Eliminating Circulating Tumor Cells With Extracorporeal-PhotoTherapy

Eliminating Circulating Tumor Cells With Extracorporeal-PhotoTherapy

In a new study entitled “Extracorporeal Photo-Immunotherapy for Circulating Tumor Cells” a team of researchers tested whether they could eliminate circulating tumor cells (key agents in promoting cancer metastasis) from the blood using an extracorporeal filtration device that delivers photodynamic therapy, selectively targeting tumor cells (by tumor-specific antibody binding). The study was published in the open-access journal Plos One.

Cancer metastasis is the major driven event of cancer mortality, responsible for 90% of all cancer deaths. Cancer cells are capable, at a certain stage, to reach the lymphatic and/or circulatory system, through which they migrate and colonize other organs. These cells – circulating tumor cells (CTCs) – are considered key players in cancer metastasis.

In this study, a team of researchers hypothesized that if they could remove CTCs from the blood stream they would reduce tumor aggressiveness along with the formation of metastasis. In fact, some reports suggest that using a filtration strategy to purify blood, such as hemodialysis, may reduce cancer metastasis and consequently the death rate of cancer patients. This is thought to occur when both CTCs and other oncogenic factors (for example, tumor growth factors) are removed from patients’ bloodstream.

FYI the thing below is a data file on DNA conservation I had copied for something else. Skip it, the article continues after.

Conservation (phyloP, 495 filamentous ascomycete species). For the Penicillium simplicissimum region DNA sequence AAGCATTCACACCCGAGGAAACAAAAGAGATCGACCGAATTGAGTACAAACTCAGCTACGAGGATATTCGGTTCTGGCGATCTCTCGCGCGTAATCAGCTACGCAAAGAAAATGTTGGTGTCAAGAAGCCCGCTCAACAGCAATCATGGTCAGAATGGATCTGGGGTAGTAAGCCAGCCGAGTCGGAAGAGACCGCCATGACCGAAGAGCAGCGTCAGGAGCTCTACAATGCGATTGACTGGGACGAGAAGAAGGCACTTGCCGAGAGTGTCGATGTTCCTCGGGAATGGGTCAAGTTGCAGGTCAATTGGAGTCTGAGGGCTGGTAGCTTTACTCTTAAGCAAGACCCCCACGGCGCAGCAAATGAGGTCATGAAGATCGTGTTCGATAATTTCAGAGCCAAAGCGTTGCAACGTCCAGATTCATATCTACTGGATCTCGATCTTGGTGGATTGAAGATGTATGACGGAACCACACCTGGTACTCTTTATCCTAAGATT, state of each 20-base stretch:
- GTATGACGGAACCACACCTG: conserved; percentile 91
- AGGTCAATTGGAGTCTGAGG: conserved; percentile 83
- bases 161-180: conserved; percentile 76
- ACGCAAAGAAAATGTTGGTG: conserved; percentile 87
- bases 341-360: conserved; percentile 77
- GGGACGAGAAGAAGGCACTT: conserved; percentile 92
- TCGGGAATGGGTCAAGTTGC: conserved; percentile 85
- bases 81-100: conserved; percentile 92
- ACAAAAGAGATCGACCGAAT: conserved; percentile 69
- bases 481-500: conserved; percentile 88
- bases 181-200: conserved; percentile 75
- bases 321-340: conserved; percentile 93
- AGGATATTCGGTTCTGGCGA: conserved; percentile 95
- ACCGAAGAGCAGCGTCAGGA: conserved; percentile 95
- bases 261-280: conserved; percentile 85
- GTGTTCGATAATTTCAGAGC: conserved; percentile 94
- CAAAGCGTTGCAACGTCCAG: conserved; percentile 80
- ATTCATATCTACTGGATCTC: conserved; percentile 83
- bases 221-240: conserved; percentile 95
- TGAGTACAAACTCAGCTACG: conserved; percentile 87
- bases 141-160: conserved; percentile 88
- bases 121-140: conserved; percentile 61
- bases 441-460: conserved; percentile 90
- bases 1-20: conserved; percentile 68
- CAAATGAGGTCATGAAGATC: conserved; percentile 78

Extracorporeal filtration devices were previously used to remove tumor cells during tumor surgeries, lowering the risk of cancer dissemination throughout the body. Researchers used this type of device to test whether it could reduce metastasis post surgery. Extracorporeal photodynamic therapy (PDT, or photoimmunotherapy) was combined with antibody targeting to eliminate circulating tumor cells from the blood, by filtering patient’s blood through an extracorporeal tube and applying photodynamic therapy (PDT). The team used a photosensitizer selectively targeted against CTCs and flowed patients’ blood through a thin transparent medical tube which was then submitted to PDT (consisting of light of 660 nm wavelength generated by an LED array). Exposing blood to PDT for only two minutes resulted in a significant increase in CTCs elimination.

The authors suggest their new extracorporeal methodology of PDT is a potential effective treatment strategy for hematological CTCs.

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